The main temple is dedicated to Kali, the goddess of Kolkata. The complex also includes 10 Shiva lingams and a shallow pit that was used for animal sacrifice. It also houses a small, simple hut where Ramakrishna meditated before starting his mission proclaiming that all religions are all the same.
I lined up to offer flowers to Kali and lit incense to bless the women of my family (including an as-yet-unborn niece!) and I felt very moved, very emotional. I felt the power of the place. From there we negotiated getting a boat to ourselves (as opposed to being crammed in with as many people as they can fit) to go down the river to Belur Math, which is the extremely well-maintained headquarters of the Ramakrishna Mission. I loved the peace and order of this place, such a contrast to the chaos and decay of much of the rest of Kolkata. There is a memorial to Vivekananda and a very unique temple that was designed to represent all the world’s great religions. No photography was allowed, so I didn’t get a picture of the temple (though you can see it on the website for Belur Math), but I did sneak a few snaps, much to the chagrin of my guide, Shrabani. She was understandably worried that she would be blamed for my lapse, so I told her her just to walk away and pretend she doesn’t know me.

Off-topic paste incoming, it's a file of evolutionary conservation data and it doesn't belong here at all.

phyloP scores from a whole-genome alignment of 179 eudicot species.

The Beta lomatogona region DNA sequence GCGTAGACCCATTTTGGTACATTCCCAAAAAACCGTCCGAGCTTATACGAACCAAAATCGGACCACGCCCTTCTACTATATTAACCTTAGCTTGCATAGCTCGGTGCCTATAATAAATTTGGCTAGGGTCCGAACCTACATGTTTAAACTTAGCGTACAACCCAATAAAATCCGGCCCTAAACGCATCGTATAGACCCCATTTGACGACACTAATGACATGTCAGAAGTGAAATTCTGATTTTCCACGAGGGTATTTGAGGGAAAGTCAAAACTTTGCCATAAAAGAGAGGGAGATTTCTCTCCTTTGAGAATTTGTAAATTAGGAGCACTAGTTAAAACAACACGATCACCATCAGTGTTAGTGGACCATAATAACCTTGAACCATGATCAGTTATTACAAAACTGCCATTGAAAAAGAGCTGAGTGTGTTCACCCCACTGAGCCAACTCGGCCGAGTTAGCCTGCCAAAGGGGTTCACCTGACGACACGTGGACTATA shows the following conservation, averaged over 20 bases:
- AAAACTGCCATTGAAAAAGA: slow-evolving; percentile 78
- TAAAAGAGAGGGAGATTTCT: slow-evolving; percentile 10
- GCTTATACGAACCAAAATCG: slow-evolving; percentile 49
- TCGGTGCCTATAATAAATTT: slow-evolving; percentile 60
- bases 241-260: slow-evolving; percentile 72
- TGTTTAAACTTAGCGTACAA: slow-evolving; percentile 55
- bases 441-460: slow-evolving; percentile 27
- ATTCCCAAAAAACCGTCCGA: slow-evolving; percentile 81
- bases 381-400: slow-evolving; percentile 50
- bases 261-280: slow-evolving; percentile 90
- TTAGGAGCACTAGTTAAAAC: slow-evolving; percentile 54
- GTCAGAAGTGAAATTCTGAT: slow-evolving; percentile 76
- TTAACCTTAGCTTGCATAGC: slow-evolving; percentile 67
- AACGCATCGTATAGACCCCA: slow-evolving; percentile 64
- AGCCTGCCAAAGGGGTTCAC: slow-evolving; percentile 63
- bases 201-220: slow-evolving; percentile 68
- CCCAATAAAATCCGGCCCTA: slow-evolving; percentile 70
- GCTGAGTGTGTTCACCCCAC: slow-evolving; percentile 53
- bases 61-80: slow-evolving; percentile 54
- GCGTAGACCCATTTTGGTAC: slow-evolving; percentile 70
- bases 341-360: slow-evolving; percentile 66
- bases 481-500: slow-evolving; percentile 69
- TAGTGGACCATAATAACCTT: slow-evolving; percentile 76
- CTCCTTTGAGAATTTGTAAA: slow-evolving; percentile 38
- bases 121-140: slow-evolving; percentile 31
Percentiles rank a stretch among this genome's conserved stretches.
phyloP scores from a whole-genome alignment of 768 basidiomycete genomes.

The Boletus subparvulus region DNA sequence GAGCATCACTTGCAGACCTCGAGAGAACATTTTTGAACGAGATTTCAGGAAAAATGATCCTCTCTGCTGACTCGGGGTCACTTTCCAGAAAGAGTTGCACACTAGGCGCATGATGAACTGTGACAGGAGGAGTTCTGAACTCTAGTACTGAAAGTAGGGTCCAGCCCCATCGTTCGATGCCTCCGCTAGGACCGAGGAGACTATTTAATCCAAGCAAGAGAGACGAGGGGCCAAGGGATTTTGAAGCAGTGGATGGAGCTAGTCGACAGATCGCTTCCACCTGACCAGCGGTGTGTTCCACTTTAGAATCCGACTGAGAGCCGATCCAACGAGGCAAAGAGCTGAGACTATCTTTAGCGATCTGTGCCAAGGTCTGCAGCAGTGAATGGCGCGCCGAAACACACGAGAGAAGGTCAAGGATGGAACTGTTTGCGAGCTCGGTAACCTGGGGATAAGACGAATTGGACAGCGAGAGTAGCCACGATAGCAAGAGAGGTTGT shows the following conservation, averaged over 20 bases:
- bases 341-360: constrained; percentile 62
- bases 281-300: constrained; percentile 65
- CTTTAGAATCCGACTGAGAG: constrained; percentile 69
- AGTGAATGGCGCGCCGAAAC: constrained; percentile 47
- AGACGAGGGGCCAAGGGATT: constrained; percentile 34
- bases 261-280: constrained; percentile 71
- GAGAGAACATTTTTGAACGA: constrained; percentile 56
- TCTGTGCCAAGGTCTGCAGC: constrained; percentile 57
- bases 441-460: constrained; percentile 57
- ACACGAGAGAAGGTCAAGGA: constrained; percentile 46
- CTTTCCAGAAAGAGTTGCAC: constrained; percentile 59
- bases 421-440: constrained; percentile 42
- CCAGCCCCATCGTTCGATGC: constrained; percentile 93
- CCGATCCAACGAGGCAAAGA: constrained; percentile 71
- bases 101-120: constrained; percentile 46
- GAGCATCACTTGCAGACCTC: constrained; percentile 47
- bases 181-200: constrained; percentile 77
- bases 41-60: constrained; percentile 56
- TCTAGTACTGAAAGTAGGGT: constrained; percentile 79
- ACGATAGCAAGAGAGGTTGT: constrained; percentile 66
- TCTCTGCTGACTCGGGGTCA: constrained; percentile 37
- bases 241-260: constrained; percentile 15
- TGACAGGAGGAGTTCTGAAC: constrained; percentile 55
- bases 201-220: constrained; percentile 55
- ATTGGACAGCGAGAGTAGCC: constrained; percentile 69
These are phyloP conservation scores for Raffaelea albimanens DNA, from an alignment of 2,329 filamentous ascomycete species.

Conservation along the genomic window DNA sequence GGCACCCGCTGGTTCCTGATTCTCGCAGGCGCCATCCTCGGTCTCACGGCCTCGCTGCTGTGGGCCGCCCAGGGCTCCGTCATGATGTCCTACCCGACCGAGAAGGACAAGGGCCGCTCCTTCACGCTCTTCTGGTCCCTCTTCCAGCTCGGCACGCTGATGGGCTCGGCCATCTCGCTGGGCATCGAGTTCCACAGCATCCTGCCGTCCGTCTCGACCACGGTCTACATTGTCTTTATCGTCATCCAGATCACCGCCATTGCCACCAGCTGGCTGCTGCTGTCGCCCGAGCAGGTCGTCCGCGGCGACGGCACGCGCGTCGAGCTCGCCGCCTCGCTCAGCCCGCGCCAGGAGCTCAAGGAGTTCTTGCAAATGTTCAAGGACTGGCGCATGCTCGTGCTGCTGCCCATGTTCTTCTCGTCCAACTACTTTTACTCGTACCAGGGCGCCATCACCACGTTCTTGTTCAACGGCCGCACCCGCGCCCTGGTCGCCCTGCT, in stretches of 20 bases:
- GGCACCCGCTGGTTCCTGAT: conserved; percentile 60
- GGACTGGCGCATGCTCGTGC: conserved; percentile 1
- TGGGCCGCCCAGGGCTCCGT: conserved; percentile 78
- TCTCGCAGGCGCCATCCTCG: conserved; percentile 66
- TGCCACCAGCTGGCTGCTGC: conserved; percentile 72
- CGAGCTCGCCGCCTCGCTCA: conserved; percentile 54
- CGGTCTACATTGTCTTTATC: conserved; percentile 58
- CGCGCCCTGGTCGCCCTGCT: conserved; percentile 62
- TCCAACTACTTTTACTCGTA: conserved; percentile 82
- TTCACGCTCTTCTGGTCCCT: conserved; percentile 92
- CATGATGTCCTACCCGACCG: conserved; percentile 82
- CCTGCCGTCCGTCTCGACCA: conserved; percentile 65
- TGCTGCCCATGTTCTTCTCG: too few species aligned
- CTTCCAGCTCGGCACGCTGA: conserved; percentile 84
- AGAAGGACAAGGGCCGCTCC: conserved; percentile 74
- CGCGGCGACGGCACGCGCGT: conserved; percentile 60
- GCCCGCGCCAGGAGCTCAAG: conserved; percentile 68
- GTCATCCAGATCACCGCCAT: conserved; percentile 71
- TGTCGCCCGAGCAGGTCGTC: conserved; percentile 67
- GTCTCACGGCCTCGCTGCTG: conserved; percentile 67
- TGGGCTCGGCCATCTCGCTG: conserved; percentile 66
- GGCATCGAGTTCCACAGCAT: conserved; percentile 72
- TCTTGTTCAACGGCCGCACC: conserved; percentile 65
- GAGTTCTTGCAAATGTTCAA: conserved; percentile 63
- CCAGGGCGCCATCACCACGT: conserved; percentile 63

Another highlight was the short visit we made to Mother Teresa’s home. This moved me more than I imagined it would. I loved the simplicity of the place, and the easy accessibility of her tomb — where, inexplicably, pictures were allowed. I was also quite fascinated to see her tiny, simple room, where she died under a crown of thorns hung on the wall, a religious artifact she had fashioned herself.
As we were leaving, Shrabani and I were talking to a lovely young nun, wearing the familiar white and blue sari of the Missionaries of Charity, when an old nun, bent over with age walked in, and we all got a start as she bore an uncanny resemblance to Mother Teresa. She also emanated a power that is quite indescribable, but we all felt it. I got chills and really felt moved, for the second time in Kolkata (first time was at the Dakshineshwar Kali Temple).
The other place I loved in Kolkata was, by chance, across the street from my hotel. One morning just after breakfast I walked over to the Aurobindo Bhavan, without knowing what I would find. Turns out, it was the birthplace of Sri Aurobindo, and it is now a peaceful cultural and meditation centre in honour of the great Bengali thinker and spiritual leader. (My teacher, Swami Brahmdev at Aurovalley Ashram near Haridwar is a disciple of Sri Aurobindo’s teachings).
Other highlights of my stay in Kolkata included sampling the famous Bengali sweets (one day, Shrabani and I went to Halidram’s and ate sweets for lunch!), having dinner with Sattarupa from IndiaTourism at the historic Tollygunge Club, walking around the Victoria Memorial and strolling in the Maidan and visiting Kumartuli, the area where the figures of Kali and other Hindu gods are made. We walked down several narrow, close streets lined with small workshops where artisans were building the figures that are made of wooden frames, covered with straw and then clay. The final touches are paint and clothing, but when we were there, it was still early in the process (most of the figures are used during Durga and Kali festivals in the fall).